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I’m Still Planning & Booking Travel In The Time Of Covid-19


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Just like a lot of people reading this post, I’ve had a number of trips cancelled thanks to the current pandemic and I expect to see some of my trips planned for July and August to be badly affected too, but that’s not stopping me planning for the future. 2020 may end up being a year in which I don’t get to travel very much at all but I have higher hopes for 2021.

I’ve had quite a few readers emailing in and asking when I think it will be safe to travel and if they should be booking flights for [insert a month of your choice], but the truth is that I have no more insight into any of this than you guys do. I don’t know when (or if) a vaccine will be available and I don’t know when we can expect most people to have built up some degree of immunity to Covid-19 so it’s impossible for me to say when travel will be truly “safe” again. What I can share is what I’m doing and how I’m approaching my future travel plans.

While the current health crisis and the safety issues it causes are clearly key factors when it comes to my travel planning, they’re far from being my only consideration. Economics, practicality, and quite a few assumptions come into play too.

Factors Key To My Travel Plans

  1. I’m assuming that 2020 is going to remain a troubled time for the travel industry and the world as a whole.
  2. I’m assuming that most travel restrictions that are currently in place (non-nationals banned from select countries, quarantine periods, etc…) will have been removed by 2021.
  3. I’m not making any reservations with airlines with whom I have existing bookings that I may have to cancel.
  4. I’m avoiding airlines that aren’t very obviously being backed by their home government.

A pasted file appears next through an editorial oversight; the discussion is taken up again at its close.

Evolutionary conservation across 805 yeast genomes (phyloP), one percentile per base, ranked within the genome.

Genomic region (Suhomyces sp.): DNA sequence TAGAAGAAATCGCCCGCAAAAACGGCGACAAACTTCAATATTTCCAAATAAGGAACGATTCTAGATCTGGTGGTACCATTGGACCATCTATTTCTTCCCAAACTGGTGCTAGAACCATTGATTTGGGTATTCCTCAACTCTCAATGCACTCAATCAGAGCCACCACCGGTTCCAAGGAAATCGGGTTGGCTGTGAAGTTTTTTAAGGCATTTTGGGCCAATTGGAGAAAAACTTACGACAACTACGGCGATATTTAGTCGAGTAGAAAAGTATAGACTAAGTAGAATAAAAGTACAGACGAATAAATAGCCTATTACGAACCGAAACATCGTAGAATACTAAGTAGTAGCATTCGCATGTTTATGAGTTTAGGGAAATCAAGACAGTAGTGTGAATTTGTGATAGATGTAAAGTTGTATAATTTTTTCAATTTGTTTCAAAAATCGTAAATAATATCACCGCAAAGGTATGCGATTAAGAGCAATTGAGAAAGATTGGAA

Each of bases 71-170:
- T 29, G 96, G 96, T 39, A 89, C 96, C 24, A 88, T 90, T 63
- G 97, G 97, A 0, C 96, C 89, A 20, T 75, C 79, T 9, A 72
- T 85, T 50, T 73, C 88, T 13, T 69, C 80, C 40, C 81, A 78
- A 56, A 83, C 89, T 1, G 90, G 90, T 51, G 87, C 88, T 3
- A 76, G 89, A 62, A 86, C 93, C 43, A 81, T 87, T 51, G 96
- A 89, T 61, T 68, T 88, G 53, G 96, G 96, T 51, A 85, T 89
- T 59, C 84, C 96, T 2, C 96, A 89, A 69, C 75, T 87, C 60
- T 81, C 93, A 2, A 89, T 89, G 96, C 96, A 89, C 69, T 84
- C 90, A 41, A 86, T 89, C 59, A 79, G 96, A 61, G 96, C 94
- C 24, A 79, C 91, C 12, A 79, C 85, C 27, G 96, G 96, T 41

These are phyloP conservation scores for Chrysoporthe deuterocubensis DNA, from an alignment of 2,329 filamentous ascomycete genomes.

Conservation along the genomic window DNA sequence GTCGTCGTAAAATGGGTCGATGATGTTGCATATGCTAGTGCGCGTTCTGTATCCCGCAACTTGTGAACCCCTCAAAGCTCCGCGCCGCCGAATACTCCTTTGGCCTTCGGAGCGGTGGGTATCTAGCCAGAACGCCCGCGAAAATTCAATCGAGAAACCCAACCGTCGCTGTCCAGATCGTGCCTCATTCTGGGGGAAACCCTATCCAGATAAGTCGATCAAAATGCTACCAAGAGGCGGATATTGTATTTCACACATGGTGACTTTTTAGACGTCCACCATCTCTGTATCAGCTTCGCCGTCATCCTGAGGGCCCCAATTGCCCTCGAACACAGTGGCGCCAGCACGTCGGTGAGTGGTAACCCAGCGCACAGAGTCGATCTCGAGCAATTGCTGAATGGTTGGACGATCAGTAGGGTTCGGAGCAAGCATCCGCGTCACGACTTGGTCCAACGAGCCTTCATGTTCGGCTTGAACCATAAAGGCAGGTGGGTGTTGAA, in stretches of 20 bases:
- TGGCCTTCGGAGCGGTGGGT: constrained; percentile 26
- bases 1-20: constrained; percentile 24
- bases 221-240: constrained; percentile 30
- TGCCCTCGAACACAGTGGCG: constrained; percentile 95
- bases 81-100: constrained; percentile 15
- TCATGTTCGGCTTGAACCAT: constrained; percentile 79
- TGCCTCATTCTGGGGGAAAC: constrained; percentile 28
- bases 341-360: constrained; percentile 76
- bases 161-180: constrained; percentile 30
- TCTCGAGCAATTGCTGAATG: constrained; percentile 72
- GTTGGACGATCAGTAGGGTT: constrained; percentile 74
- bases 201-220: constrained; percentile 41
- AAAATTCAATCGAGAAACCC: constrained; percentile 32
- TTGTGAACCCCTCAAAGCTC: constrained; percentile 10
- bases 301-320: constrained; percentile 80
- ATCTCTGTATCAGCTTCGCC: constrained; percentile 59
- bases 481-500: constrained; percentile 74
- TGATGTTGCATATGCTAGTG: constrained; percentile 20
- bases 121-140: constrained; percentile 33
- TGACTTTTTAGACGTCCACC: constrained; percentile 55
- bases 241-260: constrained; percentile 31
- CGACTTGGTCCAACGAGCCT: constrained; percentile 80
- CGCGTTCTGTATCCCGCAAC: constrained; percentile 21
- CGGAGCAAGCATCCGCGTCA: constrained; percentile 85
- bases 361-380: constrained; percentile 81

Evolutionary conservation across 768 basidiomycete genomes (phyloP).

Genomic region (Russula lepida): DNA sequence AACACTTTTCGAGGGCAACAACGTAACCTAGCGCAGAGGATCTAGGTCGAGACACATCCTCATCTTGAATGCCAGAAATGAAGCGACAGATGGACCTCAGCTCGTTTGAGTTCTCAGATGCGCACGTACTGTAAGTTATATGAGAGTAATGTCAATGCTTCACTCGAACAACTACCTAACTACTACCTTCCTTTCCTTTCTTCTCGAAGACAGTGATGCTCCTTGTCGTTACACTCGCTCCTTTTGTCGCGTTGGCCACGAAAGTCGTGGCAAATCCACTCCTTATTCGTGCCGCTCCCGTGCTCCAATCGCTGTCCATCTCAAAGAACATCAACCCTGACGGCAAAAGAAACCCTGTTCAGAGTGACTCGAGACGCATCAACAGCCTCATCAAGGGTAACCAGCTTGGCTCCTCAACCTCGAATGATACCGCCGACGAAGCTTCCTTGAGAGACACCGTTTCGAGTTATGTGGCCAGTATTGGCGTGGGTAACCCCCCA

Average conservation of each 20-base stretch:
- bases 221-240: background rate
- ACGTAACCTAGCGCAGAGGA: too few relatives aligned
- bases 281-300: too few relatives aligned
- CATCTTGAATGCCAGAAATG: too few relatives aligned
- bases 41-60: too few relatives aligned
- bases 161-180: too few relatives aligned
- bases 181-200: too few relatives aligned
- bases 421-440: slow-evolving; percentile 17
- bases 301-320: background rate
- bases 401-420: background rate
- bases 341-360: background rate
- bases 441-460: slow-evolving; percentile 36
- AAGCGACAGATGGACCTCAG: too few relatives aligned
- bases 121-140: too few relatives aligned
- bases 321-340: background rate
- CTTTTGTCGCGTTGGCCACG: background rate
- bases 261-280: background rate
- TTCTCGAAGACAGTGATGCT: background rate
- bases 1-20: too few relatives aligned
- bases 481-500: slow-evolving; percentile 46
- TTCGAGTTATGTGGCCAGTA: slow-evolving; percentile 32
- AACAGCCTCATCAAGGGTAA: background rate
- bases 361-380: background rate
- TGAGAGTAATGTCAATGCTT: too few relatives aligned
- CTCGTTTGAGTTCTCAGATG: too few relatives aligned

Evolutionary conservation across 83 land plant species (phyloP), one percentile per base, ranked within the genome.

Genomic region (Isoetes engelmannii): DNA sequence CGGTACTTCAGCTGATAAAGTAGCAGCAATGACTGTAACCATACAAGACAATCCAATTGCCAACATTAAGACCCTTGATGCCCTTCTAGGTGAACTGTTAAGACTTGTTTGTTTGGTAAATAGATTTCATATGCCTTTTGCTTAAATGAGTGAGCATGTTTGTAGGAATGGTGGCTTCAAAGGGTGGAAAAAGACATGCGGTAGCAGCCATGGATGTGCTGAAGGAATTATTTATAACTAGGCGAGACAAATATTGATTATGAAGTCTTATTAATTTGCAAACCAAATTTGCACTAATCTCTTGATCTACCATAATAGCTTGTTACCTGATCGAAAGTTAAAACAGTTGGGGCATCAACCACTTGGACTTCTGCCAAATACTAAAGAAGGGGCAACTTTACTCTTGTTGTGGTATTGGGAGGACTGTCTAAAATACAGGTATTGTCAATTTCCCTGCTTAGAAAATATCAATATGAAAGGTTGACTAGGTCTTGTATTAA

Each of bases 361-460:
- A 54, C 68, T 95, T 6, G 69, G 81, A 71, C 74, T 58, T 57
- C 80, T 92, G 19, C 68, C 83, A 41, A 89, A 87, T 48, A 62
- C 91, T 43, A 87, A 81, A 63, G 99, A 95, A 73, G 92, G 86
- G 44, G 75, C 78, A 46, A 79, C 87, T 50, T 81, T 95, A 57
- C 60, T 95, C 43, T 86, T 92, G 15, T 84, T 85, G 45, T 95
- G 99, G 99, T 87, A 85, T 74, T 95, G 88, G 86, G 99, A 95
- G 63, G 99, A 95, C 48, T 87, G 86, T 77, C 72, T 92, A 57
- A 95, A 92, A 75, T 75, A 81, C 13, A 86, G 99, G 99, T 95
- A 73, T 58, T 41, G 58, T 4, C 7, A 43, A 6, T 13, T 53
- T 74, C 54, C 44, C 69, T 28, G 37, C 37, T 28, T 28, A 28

5. I’m not planning any trips to destinations that I think may be in denial over the severity of this crisis or that I think may be poorly equipped to keep people safe.
  6. I’m only considering Premium Cabin bookings for long-haul flights.

What This All Means

2020 or 2021?

Since this crisis first began I have made just one new flight booking for 2020 and that was a flight to get me home to LA in late December (I’m currently weathering the storm in the UK) and I have no plans to make any more bookings for travel this year. I already have trips booked for October and November (trips booked well before Covid-19 was something most people knew about) so, as I’m not at all convinced that travel will be a good idea before 2021, I’m not comfortable making any more bookings for 2020.

I have no evidence to suggest that travel in 2021 will be any safer than it is in 2020 but because I’d probably go a little crazy if I didn’t have some kind of target date for when the world will start to return to a semblance of normality, I have chosen to use the end of the year as a cut-off point. Essentially: 2020 bad, 2021 better.

Avoiding Airlines With Whom I Have Existing Bookings

I have a number of bookings for July and August made through American Airlines and British Airways and because I think that there’s a chance that these trips won’t be cancelled by the airlines I’m booked to fly, and because I think there’s a chance that I may have to cancel these bookings myself, I’m not making any more bookings with either AA or BA.

If I have to cancel these trips I’ll have to accept a voucher for future travel from American Airlines and from British Airways (refunds are only available if it’s the airline that does the canceling) so I don’t want to spend any more money with either airline right now if, in a couple of months’ time, there’s a chance I’m going to be left holding travel vouchers that I need to use up.

Avoiding The Less Secure Airlines

This is probably a very obvious thing to say but I’ll say it anyway for the sake of completeness – I’m not considering making any travel bookings that include airlines like Norwegian and Virgin Atlantic or any of the smaller carriers around the world. Avianca’s recent application for Chapter 11 bankruptcy protection in the US is almost certainly only the start of a series of measures that we’ll see various airlines taking as the crisis continues to bite. Some airlines will come through this and will continue to fly while others won’t be so lucky so, as I have little interest in being an unsecured creditor of an airline that’s going under, I’m avoiding making any plans with carriers that aren’t very obviously going to be supported by their home governments.

Avoiding Select Destinations

Allow me to be very clear on one point before I go any further: I have no idea which destinations will or will not be safe to travel to in 2021 so I’m just trying to make a few educated guesses and considering where I would feel most comfortable visiting as we emerge from lock-down.